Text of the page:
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overriding global new

P: n/a
I am trying to override global new.

Yes, I know this is not a good idea, but I want to do it anyway. Notice
that I am not trying to override new in a class.

Any suggestions? I thought the below would work but it just goes into a
recursive call (infinite loop)

Is this not possible? ummm

Many thanks to any suggestions.

#include <iostream>

class car {

public:

car()

{

std::cout << "car " << std::endl;

}

int type;

};

int main()

{

car my_car;

car* p_my_car = new car();

return 0;

}

void* operator new( size_t my_size)

{

std::cout << "now grabbing some memory" << std::endl;

return ::operator new( my_size );

}
Jul 23 '05 #1
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P: n/a
john smith wrote:
I am trying to override global new.

Yes, I know this is not a good idea, but I want to do it anyway. Notice
that I am not trying to override new in a class.

Any suggestions? I thought the below would work but it just goes into a
recursive call (infinite loop)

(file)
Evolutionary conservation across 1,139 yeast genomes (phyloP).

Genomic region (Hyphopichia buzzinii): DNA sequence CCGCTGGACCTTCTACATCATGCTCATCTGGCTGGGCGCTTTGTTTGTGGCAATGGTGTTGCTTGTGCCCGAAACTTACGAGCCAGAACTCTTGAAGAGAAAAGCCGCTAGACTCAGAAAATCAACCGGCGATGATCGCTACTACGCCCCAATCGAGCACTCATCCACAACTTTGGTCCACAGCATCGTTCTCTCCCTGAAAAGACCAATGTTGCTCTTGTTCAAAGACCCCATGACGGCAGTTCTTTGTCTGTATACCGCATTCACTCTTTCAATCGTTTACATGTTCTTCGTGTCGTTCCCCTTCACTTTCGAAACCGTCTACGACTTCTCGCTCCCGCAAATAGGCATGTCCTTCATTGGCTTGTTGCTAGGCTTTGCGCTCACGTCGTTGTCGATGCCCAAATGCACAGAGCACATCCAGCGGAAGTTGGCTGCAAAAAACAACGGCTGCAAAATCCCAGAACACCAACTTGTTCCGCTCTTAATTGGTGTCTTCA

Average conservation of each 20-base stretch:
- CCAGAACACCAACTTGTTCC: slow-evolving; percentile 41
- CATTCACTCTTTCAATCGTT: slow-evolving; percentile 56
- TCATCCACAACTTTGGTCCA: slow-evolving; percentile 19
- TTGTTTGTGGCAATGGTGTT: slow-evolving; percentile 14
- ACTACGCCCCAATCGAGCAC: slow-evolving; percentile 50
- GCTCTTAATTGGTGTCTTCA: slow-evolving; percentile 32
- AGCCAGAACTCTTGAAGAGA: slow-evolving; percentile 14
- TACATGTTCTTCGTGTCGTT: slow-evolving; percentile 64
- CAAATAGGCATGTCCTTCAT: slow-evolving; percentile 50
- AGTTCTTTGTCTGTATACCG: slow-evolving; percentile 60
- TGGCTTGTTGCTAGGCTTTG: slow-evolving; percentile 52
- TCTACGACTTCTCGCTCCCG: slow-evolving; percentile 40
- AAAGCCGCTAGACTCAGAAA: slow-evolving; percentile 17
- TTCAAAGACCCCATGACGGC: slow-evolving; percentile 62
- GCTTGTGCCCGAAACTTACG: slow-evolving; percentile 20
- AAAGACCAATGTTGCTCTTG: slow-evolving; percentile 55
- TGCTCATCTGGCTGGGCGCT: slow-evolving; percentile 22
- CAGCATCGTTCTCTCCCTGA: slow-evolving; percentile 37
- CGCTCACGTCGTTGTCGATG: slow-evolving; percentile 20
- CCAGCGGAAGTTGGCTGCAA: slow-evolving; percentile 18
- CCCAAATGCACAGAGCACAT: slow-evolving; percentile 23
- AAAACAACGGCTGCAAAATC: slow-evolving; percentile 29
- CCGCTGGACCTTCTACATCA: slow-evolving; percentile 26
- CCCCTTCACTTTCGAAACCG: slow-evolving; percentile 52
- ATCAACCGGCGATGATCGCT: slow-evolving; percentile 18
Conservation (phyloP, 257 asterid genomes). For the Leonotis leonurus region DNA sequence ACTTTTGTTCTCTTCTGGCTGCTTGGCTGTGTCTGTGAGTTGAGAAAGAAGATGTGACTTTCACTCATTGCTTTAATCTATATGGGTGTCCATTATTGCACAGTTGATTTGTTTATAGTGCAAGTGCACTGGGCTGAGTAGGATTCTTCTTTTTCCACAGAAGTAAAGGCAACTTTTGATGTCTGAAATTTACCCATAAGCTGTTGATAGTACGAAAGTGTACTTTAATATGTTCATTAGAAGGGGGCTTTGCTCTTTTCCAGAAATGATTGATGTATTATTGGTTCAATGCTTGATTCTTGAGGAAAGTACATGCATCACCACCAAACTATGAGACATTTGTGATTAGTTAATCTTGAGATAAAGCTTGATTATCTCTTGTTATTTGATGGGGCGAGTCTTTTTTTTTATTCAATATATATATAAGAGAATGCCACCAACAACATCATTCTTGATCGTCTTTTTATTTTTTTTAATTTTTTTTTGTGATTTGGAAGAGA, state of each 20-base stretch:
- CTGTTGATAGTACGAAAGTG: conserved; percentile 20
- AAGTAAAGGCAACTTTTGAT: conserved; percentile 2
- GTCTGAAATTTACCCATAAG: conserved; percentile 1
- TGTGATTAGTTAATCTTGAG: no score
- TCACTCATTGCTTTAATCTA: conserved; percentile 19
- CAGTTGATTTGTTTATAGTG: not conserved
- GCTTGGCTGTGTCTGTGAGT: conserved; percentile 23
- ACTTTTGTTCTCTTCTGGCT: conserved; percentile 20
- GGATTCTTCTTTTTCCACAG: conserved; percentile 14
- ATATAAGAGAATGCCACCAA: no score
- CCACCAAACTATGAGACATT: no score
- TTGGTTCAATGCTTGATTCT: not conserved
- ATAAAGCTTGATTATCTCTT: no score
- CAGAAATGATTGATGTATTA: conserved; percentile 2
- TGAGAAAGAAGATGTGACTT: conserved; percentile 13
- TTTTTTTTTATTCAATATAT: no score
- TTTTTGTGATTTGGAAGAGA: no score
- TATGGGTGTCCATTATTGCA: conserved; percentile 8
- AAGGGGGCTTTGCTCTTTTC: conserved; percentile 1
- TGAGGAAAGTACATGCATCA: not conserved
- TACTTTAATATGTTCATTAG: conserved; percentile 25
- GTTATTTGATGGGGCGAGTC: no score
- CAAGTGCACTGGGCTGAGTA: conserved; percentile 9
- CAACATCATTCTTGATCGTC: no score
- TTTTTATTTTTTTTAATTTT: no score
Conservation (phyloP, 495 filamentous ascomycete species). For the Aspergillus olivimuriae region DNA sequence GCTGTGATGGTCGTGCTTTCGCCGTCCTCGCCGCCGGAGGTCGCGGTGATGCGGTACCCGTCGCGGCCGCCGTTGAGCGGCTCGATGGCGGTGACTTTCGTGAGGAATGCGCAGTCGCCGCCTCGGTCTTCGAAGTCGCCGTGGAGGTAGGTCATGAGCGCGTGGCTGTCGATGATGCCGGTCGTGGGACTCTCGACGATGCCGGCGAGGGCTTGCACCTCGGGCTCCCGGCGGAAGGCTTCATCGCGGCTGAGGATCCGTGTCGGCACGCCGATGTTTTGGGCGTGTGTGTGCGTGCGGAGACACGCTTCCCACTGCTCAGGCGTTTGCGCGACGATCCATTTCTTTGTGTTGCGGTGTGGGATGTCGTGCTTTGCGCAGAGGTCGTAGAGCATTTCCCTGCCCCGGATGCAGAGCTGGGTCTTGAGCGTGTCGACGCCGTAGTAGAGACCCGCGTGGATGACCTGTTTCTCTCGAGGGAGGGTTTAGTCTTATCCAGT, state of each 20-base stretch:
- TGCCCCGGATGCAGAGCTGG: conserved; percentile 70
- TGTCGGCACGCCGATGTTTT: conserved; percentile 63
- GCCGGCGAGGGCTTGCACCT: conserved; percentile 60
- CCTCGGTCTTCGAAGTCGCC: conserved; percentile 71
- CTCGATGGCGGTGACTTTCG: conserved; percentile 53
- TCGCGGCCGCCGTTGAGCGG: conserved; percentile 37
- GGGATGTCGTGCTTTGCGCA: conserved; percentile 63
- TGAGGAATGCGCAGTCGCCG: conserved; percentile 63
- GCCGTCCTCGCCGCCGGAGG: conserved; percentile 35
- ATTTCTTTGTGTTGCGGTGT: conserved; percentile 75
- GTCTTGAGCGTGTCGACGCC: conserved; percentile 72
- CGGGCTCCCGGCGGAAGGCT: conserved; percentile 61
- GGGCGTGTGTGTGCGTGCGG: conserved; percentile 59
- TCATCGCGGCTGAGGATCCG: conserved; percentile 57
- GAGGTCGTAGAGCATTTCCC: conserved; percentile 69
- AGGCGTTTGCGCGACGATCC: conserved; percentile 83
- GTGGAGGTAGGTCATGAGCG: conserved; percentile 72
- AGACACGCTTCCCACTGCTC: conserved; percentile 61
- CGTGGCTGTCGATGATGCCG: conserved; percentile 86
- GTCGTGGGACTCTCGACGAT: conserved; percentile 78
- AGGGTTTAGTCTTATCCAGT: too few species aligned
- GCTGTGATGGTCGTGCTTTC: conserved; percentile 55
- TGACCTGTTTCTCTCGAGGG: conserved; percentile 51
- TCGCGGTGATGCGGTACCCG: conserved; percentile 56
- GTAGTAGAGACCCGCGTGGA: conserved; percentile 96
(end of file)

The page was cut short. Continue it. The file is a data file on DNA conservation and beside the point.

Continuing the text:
Is this not possible? ummm

[...]
void* operator new( size_t my_size)

{

std::cout << "now grabbing some memory" << std::endl;

return ::operator new( my_size );

}


Your global operator new is calling itself. I guess you meant to call the
'default' operator new instead? I don't think you can do that, but instead
you can use malloc. Also, you need to be *very* careful what you call
inside operator new. Any kind of C++-style IO or string handling is likely
to do some internal memory management, which may in turn .... call operator
new! Indeed, that is quite likely with your std::cout << "now grabbing
some memory" << std::endl; line. You can do C-style IO though. Try:

#include <cstdio>

void* operator new(size_t size)
{
std::printf("now grabbing some memory\n");
return malloc(size);
}

HTH,
Ian McCulloch

Jul 23 '05 #2

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